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Empire Records

review by Eric Dahl

Rated PG-13

Studio: Warner

Running Time: 91 minutes

Starring Anthony LaPaglia, Maxwell Caulfield, Liv Tyler, Renee Zellweger, Rory Cochrane, Ethan Embry

Written by Carol Heikkinen

Directed by Allan Moyle

Retail Price: $19.98

Features: Theatrical Trailer, Cast and Crew

Specs: 2.35:1 Anamorphic Widescreen, English Dolby Digital 5.1, French Dolby Digital 5.1, English Subtitles, French Subtitles, Spanish Subtitles, Portuguese Subtitles, Chapter Search (28 Chapters)

I'll have to admit that I had never heard of "Empire Records" until about six months ago when a friend of mine shoved an old 2nd generation video in my hand and told me to watch it. Well, having nothing better to do that night, I put the movie on. I wasn't expecting anything great going in, but after the movie was all over, I had a huge grin on my face. It's certainly not one of the best movies ever made, by any means, but from time to time, this movie is hilarious. It's just your typical, "oh, no, the corporate bloodsuckers are trying to convert our little [insert type of store here: sporting goods, books, whatever] into a chain store, let's get everyone together and try to stop them" kind of movie, a formula that's been retreaded and retreaded over and over again in Hollywood's history, but it works well here.

"Empire Records" is the story of, um, well, Empire Records: a little music store in an unnamed town, and one fateful day in the life of it's employees. Speaking of its employees, well, let's see, there's Lucas (Rory Cochrane), the guy who was supposed to close up the store and count up the money the night before, but after discovering that Empire Records was going to become one of the numerous national "Music Town" chain stores, goes to Atlantic City and wagers all of the money on craps. Well, things didn't work out as planned, and the money is doomed to "recirculation". The next morning, the store's manager, Joe (Anthony LaPaglia), finds out about Lucas's escapades and just doesn't take the news too well. It seems that the money that Lucas lost the night before was to keep Empire from being sold to "Music Town", and now everyone is pretty much screwed. The rest of the movie deals with how they plan to raise the money back again so they can save the store, how they deal with a middle aged, past-his-prime, "Top 40, teeny-bopper" singer named Rex Manning (Maxwell Caulfield), who's making a guest appearance singing his albums, and a shoplifter named "Warren" (Brendan Sexton III), who steals the scenes that he's in, and is absolutely hilarious.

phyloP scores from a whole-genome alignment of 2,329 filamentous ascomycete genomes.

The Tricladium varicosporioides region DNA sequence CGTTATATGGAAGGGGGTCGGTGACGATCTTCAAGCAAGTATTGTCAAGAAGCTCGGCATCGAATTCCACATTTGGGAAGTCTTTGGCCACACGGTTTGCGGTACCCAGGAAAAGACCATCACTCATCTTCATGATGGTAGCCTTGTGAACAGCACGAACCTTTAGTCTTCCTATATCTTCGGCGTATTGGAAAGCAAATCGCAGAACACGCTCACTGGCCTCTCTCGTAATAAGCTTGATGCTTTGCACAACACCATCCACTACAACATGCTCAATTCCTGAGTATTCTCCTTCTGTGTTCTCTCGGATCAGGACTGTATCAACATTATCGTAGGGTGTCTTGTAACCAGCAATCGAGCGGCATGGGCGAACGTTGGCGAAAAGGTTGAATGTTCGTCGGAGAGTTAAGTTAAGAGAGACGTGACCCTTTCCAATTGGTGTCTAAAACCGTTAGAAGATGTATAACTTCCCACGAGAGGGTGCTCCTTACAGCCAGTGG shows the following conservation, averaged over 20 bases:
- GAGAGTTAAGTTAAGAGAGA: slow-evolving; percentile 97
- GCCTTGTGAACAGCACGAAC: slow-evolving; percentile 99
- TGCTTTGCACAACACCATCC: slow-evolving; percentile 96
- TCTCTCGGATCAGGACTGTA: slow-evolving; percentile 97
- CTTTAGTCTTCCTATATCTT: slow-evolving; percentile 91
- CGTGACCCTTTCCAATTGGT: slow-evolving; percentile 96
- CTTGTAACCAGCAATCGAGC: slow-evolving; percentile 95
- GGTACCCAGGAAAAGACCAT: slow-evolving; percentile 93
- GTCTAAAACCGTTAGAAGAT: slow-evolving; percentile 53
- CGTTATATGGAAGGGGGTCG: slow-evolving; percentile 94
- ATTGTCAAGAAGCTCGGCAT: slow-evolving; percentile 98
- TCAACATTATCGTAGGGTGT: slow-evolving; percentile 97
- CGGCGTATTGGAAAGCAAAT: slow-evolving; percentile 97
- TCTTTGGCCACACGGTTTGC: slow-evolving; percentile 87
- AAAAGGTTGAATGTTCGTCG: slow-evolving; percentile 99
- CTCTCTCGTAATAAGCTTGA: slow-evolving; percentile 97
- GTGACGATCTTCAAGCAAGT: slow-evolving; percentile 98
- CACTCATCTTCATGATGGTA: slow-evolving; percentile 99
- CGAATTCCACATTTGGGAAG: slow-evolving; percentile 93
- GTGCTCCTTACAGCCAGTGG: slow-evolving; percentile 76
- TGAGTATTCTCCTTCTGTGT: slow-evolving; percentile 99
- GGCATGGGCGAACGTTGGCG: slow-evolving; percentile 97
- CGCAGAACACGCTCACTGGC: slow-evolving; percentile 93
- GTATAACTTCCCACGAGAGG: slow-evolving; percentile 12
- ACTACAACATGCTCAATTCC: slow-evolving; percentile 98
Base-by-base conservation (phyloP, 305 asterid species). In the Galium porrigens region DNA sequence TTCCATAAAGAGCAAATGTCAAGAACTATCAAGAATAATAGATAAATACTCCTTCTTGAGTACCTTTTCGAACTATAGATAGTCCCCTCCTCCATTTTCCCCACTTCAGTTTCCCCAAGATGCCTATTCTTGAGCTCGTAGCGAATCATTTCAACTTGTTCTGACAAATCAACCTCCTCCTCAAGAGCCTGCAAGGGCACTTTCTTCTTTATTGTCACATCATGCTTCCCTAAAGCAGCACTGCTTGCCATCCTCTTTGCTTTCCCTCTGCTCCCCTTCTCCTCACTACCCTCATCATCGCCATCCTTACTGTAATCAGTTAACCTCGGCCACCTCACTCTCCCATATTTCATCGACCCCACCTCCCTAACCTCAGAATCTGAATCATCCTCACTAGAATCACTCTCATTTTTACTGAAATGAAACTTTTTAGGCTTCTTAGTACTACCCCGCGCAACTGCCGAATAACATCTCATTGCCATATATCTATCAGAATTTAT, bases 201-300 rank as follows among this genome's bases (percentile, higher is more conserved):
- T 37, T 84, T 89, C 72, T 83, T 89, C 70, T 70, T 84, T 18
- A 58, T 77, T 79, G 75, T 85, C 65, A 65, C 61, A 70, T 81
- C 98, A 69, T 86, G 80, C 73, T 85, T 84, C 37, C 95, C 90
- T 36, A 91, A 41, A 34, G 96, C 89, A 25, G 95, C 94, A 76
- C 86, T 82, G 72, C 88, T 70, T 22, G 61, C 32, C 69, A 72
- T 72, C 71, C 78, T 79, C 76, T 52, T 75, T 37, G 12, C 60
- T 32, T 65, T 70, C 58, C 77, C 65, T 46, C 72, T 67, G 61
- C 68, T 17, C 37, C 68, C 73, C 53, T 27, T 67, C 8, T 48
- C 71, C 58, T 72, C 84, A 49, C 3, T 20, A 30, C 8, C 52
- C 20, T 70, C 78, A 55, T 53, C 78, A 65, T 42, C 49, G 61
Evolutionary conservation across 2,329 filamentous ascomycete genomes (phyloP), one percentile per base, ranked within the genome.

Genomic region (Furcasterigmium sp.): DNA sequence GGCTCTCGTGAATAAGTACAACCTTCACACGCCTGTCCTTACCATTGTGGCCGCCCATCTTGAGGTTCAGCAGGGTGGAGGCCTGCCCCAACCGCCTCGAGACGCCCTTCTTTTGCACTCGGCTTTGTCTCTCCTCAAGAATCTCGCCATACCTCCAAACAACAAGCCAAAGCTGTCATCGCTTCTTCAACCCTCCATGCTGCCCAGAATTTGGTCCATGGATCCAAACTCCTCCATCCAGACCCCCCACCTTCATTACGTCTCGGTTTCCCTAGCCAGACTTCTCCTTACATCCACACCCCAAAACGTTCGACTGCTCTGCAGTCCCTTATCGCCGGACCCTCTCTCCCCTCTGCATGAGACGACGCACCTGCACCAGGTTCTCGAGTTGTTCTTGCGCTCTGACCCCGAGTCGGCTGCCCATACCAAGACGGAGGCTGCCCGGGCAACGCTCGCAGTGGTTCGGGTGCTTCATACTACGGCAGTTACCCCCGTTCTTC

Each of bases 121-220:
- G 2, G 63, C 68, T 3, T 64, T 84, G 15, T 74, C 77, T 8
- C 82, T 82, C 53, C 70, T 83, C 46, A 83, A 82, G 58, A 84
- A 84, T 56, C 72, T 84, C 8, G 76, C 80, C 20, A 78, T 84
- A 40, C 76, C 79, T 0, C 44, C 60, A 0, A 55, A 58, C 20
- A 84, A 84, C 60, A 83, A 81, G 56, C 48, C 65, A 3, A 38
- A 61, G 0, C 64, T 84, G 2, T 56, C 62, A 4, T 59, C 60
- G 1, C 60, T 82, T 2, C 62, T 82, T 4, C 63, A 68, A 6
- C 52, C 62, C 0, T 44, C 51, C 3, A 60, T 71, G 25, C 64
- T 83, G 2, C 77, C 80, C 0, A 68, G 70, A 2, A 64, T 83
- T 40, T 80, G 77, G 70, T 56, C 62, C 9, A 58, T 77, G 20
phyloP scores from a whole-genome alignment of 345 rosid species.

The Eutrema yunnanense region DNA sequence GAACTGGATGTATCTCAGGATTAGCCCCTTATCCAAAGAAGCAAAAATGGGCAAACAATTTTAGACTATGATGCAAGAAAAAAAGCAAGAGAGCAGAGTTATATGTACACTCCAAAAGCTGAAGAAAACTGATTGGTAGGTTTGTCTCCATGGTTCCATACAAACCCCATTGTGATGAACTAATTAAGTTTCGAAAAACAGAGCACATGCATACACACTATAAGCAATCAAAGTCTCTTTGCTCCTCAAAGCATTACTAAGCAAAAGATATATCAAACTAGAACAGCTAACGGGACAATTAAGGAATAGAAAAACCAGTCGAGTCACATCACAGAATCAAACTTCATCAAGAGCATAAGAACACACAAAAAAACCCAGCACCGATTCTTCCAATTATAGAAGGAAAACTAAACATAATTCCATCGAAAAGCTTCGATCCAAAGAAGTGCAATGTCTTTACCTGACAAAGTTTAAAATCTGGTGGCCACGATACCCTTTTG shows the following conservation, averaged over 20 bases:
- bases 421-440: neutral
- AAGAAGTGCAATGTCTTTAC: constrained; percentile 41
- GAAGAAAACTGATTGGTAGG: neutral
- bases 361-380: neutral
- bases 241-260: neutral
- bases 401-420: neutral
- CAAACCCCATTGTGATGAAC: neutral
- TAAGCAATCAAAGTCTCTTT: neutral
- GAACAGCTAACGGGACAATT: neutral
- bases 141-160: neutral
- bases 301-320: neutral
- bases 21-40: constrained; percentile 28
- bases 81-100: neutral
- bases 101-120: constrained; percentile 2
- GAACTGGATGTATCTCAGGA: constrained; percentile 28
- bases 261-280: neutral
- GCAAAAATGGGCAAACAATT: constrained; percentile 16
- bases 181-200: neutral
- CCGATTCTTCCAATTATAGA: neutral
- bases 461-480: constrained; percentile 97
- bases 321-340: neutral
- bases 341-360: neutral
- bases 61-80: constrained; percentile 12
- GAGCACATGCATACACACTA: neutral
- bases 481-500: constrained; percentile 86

Yeah, the characters are cliched: there's the smart girl (Liv Tyler), the slut (Renee Zellweger), the goofball (Ethan Embry), the guy who's in love, but doesn't know how to break the news to her (Johnny Whitworth), the depressed suicidal (Robin Tunney), and the band member (Coyote Shivers), but it doesn't matter, the movie's still great fun anyway.

If you want to see a movie that's a cut above the usual teenage dreck that's released, go pick yourself up "Empire Records": it's funny, it has a great soundtrack, and it's a perfect Friday night movie to watch with your buddies.


The anamorphic widescreen transfer for "Empire Records is overall very nice. The colors are good, nothing too oversaturated or washed out. You get a nice sharp picture for the most part, but I noticed a little softness in a couple of scenes. Nothing reference quality here, but good nonetheless. The DVD restores the picture to it's original 2.35:1 aspect ratio, so you can finally see the entire "Empire Records" sign at the climax with Liv Tyler and her boyfriend dancing on top of the building, other than "ire Rec", which I remember seeing on my old VHS copy.

Due to this being primarily a dialogue centered comedy, I didn't expect much from the 5.1 mix on this DVD for the most part. The sounds are mostly front centered, but the practically non-stop soundtrack (well, it is a music store, isn't it?) sometimes bleeds into rears as well as ambient sounds (a megaphone's squeal and the like). From the center, we get clear dialogue with no noticable distortion, and the .1 bass channel is used primarily for the music heard throughout the movie. Overall a good, but not noteworthy 5.1 mix.

Nothing but Cast and Crew Biographies and a Theatrical Trailer (in Dolby Digital 2.0, 2.35:1 Widescreen). Barebones, you might say, as the two features we get are pretty much mandatory on any disc.

Warner Brothers has released a pretty much barebones disc with (in my opinion) a great movie. Although I wish they could've added something, anything, to the disc, I can't complain because the price is great. I picked mine up for $15.00, and I've seen it for cheaper than that. If you like the movie, definitely pick this one up, you won't be disappointed. If you haven't seen it yet, give it a rent, you might just like it enough to pay the small price for the DVD.

(4/5 - NOT included in final score)




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